SYDNEY - Australia yesterday said it will join the new Beijing- led Asian Infrastructure Investment Bank (AIIB) as a founding member, contributing A$930 million (S$966 million) in paid-in capital over five years.
Canberra is the latest Washington ally to sign up to the bank, which has been shunned by the US and Japan, the world's largest and third-largest economies respectively.
The AIIB has 57 prospective members, and will have a paid-in capital of US$20 billion (S$27 billion) and total authorised capital of US$100 billion.
Australia's Foreign Minister Julie Bishop and Treasurer Joe Hockey said in a statement: "The decision comes after extensive discussions between the government, China and other key partners around the world.
"There is an estimated infrastructure financing gap of US$8 trillion in (Asia) over the current decade. The AIIB will be part of the solution to closing this gap."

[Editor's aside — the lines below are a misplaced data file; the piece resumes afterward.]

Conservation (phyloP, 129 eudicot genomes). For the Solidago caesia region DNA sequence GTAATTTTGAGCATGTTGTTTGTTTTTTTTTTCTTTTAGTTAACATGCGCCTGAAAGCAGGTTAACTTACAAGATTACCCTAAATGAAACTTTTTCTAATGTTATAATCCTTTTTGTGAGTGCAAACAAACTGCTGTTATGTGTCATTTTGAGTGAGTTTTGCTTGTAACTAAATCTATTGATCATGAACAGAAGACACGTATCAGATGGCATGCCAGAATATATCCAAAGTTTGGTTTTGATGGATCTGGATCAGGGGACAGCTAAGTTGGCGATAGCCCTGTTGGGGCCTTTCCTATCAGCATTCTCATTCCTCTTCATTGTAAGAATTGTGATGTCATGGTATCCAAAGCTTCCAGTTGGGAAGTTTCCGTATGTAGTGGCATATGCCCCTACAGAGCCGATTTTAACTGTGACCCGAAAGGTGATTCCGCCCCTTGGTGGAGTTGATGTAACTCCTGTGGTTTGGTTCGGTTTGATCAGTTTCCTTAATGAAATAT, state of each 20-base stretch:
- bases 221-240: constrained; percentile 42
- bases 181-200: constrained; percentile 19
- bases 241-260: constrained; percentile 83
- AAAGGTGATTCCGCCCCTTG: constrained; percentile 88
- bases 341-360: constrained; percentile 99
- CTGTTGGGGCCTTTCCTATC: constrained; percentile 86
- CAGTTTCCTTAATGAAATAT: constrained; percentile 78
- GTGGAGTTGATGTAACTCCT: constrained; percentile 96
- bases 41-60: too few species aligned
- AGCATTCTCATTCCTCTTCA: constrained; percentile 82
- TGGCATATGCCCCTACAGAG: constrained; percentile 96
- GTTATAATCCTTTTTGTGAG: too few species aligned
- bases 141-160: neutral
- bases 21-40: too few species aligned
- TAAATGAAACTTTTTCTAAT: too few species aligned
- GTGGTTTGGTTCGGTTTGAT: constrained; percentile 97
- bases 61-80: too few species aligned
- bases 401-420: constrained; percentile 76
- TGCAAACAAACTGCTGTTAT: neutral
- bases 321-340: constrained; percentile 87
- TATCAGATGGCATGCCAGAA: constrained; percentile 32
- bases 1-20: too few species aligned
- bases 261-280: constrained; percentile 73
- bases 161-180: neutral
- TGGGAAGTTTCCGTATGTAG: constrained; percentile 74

Mr Hockey will seal the agreement in Beijing next Monday.
The Beijing-based bank, expected to be operational later this year, has been viewed by some as a rival to the World Bank and the Asian Development Bank, two institutions under the strong influence of the United States.
The AIIB's success has caught the US off guard. It led a high-profile attempt to dissuade allies from taking part and now finds itself increasingly isolated.
There have been concerns over transparency of the lender, which will fund infrastructure projects in Asia, as well as worries that Beijing will use it to push its own geopolitical and economic interests as a rising power.
But Mr Hockey said that following "intense negotiations" with China and other prospective founding members, Australia was satisfied with how the bank would be governed.
The Australian government expects the bank, through its support of Asian infrastructure projects, to help boost the nation's exports - including minerals, agriculture and services - to the region.
Australia and China signed a landmark trade deal last Wednesday after a decade of talks that Prime Minister Tony Abbott said would give the two nations unprecedented access to each other's markets.